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Moving from ‘Languishing’ to ‘Flow’ During the Covid-19 Pandemic
Adam Grant, writing in NY Times on 19 April 2021, describes languishing as “the neglected middle child of mental health – between depression and flourishing”. The term ‘languishing’ was coined by sociologist Corey Keyes. It’s about not functioning at full capacity. Languishing dulls our motivation and disrupts our ability to focus.
Psychologists have found that naming emotions is a good strategy for managing them.
The concept of flow provides a good antidote to languishing. Flow is about being completely immersed in a task – focused only on our own progress – what’s going on right here and now.
We can’t find flow when we can’t focus., when we’re struggling with interruptions, for example. Often true pre-pandemic, but is likely to be exacerbated by working from home. Interruptions coming from household tasks, children, and the demands of colleagues and bosses outside normal working hours.
What helps to find flow?
Setting boundaries – to guard some work time with no interruptions, which leads to better productivity. Identifying small goals that will challenge by stretching our skills and enhance our resolve, but that aren’t unreachable.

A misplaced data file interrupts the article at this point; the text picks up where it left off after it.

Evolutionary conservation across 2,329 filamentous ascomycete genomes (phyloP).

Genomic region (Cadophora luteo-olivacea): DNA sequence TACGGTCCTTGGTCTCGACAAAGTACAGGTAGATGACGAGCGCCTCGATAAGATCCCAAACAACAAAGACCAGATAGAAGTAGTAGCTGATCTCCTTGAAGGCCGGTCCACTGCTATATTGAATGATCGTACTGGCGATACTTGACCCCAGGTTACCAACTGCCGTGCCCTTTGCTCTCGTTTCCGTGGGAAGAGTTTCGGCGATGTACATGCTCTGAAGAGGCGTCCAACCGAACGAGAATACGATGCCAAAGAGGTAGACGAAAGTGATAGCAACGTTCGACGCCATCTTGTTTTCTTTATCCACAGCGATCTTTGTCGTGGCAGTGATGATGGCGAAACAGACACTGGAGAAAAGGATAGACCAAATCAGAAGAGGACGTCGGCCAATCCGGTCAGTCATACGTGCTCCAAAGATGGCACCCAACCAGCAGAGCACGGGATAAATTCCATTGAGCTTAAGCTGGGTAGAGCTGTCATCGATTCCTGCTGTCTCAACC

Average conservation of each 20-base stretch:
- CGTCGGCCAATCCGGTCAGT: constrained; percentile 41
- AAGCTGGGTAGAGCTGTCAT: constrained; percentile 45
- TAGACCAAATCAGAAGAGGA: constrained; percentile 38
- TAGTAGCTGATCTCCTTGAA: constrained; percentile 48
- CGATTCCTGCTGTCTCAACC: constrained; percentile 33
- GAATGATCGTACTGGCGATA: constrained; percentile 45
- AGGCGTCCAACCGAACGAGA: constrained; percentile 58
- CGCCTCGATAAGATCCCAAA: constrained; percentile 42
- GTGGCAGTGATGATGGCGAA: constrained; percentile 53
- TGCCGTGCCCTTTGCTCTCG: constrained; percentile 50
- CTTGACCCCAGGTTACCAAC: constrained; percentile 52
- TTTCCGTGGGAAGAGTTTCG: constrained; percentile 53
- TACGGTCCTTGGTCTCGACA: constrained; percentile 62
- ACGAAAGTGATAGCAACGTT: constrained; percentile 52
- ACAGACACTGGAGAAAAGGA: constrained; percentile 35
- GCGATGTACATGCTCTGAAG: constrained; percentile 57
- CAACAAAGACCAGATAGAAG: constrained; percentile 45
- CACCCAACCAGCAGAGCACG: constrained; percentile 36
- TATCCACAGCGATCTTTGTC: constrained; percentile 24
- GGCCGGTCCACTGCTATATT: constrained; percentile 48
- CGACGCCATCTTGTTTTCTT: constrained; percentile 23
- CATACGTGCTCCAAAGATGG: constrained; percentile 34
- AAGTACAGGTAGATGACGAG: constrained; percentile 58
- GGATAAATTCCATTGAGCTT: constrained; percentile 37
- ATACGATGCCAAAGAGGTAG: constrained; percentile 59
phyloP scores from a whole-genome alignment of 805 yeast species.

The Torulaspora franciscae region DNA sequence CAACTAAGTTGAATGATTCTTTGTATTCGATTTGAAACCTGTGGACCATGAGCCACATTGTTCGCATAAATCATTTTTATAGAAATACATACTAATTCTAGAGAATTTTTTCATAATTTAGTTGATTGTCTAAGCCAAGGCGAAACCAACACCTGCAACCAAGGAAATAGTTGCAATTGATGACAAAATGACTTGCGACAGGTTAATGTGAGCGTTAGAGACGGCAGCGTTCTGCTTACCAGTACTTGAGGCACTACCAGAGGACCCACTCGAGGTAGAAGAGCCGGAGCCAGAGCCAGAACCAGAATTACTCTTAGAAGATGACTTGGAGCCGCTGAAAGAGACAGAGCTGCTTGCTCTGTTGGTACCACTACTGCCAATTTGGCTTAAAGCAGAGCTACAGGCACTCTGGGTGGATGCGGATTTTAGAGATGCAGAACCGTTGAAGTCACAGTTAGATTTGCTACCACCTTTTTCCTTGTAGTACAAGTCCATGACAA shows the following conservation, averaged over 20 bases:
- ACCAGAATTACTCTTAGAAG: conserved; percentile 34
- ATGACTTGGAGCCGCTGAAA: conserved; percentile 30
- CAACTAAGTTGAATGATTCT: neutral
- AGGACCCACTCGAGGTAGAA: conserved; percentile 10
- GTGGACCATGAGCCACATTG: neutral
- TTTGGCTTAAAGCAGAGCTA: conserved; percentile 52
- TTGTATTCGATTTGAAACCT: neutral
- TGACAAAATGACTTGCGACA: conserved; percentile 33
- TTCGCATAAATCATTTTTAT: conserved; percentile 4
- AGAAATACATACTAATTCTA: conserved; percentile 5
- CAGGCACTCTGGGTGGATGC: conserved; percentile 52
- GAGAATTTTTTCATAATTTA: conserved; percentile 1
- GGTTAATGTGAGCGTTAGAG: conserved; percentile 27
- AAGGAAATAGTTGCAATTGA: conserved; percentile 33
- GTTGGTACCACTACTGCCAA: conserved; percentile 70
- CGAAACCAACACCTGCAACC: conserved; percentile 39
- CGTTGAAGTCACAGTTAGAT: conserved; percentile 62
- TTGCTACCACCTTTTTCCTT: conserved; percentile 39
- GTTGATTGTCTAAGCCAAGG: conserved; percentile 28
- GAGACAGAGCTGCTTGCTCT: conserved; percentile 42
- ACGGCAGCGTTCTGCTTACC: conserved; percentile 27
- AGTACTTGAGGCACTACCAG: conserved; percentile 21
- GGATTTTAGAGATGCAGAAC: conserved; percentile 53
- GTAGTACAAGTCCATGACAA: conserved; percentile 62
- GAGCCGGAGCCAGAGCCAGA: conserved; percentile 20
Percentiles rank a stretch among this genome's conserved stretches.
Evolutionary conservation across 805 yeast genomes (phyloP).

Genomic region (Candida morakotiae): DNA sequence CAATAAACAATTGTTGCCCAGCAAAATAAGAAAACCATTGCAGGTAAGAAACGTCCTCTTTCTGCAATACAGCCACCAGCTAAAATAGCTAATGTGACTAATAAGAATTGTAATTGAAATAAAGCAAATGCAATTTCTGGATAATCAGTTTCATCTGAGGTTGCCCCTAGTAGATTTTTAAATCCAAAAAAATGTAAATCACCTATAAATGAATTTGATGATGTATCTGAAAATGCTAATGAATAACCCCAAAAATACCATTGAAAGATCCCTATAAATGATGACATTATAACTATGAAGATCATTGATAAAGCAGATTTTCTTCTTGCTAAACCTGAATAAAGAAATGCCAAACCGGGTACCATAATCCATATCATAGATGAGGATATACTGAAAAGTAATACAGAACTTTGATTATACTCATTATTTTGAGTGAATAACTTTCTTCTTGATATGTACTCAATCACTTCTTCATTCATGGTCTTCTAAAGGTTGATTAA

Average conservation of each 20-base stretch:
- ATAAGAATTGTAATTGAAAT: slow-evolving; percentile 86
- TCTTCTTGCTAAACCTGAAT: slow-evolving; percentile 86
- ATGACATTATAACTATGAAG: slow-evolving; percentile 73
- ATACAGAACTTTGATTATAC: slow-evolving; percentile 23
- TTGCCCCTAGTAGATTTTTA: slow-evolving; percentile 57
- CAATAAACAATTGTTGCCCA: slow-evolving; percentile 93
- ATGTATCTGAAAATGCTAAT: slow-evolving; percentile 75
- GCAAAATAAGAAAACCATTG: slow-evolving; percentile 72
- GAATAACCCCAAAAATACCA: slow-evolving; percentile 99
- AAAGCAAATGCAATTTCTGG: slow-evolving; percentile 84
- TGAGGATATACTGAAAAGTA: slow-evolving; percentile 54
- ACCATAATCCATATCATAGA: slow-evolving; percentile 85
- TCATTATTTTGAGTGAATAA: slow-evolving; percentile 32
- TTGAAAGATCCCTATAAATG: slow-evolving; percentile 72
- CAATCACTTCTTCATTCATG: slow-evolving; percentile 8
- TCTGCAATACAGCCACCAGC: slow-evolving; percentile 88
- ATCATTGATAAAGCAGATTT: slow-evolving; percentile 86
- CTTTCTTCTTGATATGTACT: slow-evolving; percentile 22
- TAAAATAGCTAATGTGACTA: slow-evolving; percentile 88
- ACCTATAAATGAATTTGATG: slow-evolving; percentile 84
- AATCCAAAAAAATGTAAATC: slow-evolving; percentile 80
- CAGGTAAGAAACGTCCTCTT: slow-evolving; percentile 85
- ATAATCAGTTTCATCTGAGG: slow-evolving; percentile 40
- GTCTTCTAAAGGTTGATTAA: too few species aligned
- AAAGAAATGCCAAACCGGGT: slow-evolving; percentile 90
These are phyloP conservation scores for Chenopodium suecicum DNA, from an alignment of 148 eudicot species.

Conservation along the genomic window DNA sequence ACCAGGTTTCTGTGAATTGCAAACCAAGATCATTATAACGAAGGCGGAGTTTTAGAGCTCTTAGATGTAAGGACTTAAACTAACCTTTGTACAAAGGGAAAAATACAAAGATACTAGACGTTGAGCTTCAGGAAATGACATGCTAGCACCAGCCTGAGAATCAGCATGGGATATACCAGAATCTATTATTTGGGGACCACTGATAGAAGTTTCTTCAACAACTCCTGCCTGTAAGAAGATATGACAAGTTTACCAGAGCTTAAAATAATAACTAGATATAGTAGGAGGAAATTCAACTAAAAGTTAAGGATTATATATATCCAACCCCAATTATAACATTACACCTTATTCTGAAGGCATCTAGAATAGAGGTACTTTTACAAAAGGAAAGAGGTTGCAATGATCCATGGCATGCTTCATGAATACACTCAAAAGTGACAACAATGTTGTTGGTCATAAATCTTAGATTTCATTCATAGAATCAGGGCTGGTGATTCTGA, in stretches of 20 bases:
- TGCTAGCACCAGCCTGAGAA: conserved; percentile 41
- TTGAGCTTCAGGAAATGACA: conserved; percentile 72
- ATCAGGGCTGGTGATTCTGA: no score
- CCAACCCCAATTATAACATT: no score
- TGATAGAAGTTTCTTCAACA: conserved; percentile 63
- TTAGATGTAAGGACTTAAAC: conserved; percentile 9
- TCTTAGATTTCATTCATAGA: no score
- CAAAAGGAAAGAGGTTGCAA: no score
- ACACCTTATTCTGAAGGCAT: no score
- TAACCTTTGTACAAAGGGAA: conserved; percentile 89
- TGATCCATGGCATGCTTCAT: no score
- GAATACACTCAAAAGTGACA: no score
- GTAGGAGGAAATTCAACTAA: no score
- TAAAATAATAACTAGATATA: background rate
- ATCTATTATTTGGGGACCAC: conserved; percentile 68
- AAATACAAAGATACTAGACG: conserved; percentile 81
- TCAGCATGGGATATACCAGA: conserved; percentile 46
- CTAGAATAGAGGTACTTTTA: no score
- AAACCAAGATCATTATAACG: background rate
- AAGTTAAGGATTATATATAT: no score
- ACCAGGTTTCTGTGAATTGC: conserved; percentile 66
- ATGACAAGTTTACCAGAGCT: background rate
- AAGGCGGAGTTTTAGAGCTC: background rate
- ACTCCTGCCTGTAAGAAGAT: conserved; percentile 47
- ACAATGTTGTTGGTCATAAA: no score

Why not use the international award-winning Functional Fluency Model to help you to recognise and understand where you are currently using your energy? It provides a framework to develop the strengths you already have and to transform those ways of doing things that don’t work so well. Functional Fluency enables you, firstly, to notice what’s going on and to assess it in a realistic way and how best to take action so that you can:
Be inspired by challenges, whilst managing expectations and sticking to clear limits.
Understand own needs and give them sufficient time and attention.
Use your curiosity, imagination and creativity in enthusiastic and satisfying ways to meet challenges.
Still be considerate towards others, and be assertive and adaptable for mutually beneficial outcomes.